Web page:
Historically, there were over 200 known patches of Warea carteri on the Lake Wales Ridge but most of the area has been destroyed and converted into citrus groves and residential areas. W. carteri has large population fluctuations associated with fire, such as the population increases a year after a fire and then population decreases the following year. The character of these population fluctuations suggest that seed banks are present. The fruit and seed structures do not have any special characteristics to aid in dispersal. This species can reproduce via selfing (autogamy) which allows contributions to the seed bank after a fire occurs.[9] Seed germination requires moisture and light, flowering is observed from September to October, fruiting is observed from October through November, and seed dispersal occurs in December.[6]

Fire ecology

This species only appears after fire.[4]


Sweat bees such as Augochlorella aurata and Lasioglossum placidensis (family Halictidae), thread-waisted wasps such as Ectemnius rufipes ais and Isodontia exornata (family Sphecidae) and wasps such as Zethus slossonae (family Vespidae) were observed visiting flowers of Warea carteri at the Archbold Biological Station:[10]

Conservation, cultivation, and restoration

It has been listed federally as an endangered since January 21, 1987 due to habitat loss and fire suppression.[2] This species is endangered in Florida. To protect this species, land needs to be purchased or a conservation easement needs to be acquired for privately owned sandhill or scrub habitat. Manage these sites with prescribed fires and prevent trampling of habitat. Also eradicate invasive species in the area.[4]

Cultural use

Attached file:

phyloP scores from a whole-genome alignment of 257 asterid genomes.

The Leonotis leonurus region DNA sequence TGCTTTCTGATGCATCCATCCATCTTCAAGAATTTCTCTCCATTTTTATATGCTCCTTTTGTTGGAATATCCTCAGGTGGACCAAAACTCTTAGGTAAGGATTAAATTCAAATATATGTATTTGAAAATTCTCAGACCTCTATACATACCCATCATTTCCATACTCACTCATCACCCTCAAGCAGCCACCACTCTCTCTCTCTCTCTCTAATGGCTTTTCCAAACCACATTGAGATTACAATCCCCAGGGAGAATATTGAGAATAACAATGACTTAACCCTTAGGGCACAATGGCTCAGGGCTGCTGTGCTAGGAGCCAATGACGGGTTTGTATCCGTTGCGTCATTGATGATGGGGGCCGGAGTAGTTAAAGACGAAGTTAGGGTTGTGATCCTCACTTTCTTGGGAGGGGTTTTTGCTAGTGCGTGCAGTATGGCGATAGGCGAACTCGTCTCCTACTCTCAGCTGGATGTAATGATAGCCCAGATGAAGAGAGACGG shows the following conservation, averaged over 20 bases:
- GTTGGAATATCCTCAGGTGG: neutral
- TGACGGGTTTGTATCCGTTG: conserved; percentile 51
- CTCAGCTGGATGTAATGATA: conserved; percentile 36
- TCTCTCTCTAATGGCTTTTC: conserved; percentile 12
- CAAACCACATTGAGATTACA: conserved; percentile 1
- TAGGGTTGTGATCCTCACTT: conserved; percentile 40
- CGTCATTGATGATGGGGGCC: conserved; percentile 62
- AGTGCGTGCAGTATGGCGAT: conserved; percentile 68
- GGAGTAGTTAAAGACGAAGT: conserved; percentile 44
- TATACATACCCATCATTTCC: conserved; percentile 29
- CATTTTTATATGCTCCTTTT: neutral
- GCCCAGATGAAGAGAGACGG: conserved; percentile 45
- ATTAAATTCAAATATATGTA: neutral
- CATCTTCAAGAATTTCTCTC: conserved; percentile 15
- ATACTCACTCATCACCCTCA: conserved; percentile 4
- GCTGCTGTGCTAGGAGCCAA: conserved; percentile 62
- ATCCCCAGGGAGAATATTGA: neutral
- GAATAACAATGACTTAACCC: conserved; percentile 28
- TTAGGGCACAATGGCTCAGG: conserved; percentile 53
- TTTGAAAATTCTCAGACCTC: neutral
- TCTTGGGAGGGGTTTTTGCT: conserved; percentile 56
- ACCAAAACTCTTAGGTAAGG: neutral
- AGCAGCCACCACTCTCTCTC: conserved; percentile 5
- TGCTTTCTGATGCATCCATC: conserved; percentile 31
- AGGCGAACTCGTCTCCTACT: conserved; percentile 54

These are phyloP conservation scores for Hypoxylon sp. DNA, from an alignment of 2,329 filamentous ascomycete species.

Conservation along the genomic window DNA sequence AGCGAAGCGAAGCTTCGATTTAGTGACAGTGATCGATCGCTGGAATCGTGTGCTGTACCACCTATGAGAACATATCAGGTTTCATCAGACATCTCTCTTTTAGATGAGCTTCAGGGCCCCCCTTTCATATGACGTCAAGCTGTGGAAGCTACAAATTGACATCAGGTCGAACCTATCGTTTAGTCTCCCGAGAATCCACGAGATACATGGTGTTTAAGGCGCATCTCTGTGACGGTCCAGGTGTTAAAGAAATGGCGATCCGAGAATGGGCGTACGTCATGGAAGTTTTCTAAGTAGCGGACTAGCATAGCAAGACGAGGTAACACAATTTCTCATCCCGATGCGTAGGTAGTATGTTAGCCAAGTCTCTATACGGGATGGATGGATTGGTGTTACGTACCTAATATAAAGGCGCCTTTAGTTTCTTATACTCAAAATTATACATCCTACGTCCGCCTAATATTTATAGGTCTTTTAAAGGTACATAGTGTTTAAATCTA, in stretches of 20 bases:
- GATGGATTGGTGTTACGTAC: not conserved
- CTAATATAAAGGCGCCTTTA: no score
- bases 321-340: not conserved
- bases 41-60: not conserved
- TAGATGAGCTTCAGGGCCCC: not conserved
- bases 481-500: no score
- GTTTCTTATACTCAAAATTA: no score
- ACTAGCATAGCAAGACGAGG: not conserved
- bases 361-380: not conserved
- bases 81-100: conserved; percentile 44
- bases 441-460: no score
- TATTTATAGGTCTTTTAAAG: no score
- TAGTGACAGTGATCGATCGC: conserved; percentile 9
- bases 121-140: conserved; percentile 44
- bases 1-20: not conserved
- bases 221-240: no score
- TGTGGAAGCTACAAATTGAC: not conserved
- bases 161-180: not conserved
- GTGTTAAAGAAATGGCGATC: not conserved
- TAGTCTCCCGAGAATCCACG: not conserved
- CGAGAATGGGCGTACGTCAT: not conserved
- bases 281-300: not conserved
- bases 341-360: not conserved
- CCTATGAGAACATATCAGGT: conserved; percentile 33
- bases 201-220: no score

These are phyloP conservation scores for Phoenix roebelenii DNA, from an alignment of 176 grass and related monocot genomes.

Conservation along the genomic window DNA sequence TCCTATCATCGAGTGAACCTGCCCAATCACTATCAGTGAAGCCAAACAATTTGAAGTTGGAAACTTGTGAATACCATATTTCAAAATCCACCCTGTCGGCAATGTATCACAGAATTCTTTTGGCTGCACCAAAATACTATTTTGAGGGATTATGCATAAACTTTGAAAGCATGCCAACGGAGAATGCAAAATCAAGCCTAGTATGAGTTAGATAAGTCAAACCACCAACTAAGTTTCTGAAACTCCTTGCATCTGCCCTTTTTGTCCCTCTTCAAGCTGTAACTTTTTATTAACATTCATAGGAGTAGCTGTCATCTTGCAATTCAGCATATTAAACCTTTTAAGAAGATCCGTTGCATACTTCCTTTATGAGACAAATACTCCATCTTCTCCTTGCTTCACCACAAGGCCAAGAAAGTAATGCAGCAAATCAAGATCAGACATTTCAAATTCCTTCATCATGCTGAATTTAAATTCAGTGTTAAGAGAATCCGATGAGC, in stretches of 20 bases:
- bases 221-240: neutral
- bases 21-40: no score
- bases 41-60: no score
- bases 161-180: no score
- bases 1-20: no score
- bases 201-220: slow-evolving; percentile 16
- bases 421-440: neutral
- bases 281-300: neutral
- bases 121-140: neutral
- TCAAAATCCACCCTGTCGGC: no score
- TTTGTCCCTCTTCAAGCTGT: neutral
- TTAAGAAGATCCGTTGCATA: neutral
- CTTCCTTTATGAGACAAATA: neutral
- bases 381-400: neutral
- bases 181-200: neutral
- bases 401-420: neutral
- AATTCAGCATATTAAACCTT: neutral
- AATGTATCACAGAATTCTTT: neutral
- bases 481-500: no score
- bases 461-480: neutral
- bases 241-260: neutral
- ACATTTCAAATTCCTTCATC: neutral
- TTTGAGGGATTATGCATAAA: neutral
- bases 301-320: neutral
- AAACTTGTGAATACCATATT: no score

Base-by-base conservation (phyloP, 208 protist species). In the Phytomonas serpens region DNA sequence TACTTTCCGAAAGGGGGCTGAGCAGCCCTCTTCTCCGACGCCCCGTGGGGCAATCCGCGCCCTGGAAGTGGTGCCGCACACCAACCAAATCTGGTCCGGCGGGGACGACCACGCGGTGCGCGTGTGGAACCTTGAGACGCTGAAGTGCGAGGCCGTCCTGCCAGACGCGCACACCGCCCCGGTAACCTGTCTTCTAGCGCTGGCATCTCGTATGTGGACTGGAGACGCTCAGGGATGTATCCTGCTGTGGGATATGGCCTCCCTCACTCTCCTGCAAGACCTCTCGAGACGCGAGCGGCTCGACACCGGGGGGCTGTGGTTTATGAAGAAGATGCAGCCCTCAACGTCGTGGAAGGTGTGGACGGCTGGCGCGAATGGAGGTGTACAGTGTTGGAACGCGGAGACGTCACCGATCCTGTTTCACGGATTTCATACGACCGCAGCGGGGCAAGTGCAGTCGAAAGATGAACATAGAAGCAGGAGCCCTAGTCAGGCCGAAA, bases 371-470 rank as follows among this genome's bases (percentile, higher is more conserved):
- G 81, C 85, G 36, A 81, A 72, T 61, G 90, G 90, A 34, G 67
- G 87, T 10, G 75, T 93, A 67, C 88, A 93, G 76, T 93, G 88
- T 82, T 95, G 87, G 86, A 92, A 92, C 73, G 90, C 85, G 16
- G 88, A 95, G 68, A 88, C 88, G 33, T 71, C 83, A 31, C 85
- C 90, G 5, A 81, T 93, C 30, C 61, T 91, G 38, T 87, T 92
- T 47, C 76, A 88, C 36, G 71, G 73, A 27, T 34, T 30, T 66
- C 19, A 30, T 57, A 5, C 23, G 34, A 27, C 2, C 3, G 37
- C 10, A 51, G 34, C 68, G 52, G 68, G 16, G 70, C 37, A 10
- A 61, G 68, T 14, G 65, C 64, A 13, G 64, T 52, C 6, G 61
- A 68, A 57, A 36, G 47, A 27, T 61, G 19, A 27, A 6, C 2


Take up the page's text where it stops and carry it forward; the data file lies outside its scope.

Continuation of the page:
Photo Gallery

References and notes

  1. [[1]] Nature Serve. Accessed: March 22, 2016.
  2. 2.0 2.1 2.2 2.3 [[2]] Smithsonian Marine Station at Fort Pierce. Accessed: March 22, 2016.
  3. 3.0 3.1 Florida State University Robert K. Godfrey Herbarium database. URL: http://herbarium.bio.fsu.edu. Last accessed: November 2015. Collectors: W.P. Adams, Walter M. Buswell. States and Counties: Florida: Dade, Highlands. Compiled by Tall Timbers Research Station and Land Conservancy.
  4. 4.0 4.1 4.2 [[3]] FNAI 2000. Accessed: March 22, 2016.
  5. Weekley, Carl W., Eric S. Menges, and Pedro F. Quintana-Ascencio (2007). “Seedling emergence and survival of Warea carteri (Brassicaceae), an endangered annual herb of the Florida Scrub”. Canada Journal of Botany. Vol 85: 621-628
  6. 6.0 6.1 Kral, Robert (1983). “A Report on some rare, threatened, or endangered forest-related vascular plants of the south. Volume 1 Isoetaceae through Eurphorbiaceae. Pages 537-538.
  7. Nelson, G. PanFlora: Plant data for the eastern United States with emphasis on the Southeastern Coastal Plains, Florida, and the Florida Panhandle. www.gilnelson.com/PanFlora/ Accessed: 19 MAY 2021
  8. [[4]] Archbold Biological Station Warea carteri. Accessed: March 22, 2016.
  9. Evans, Margaret E. Rebecca W. Dolan, Eric S. Menges, and Doria R. Gordon (2000). “Genetic diversity and reproductive biology in Warea carteri (Brassicaceae), a narrowly endemic Florida scrub annual”. American Journal of Botany, Vol. 87, No. 3: 372-381.
  10. Deyrup, M.A. and N.D. 2015. Database of observations of Hymenoptera visitations to flowers of plants on Archbold Biological Station, Florida, USA.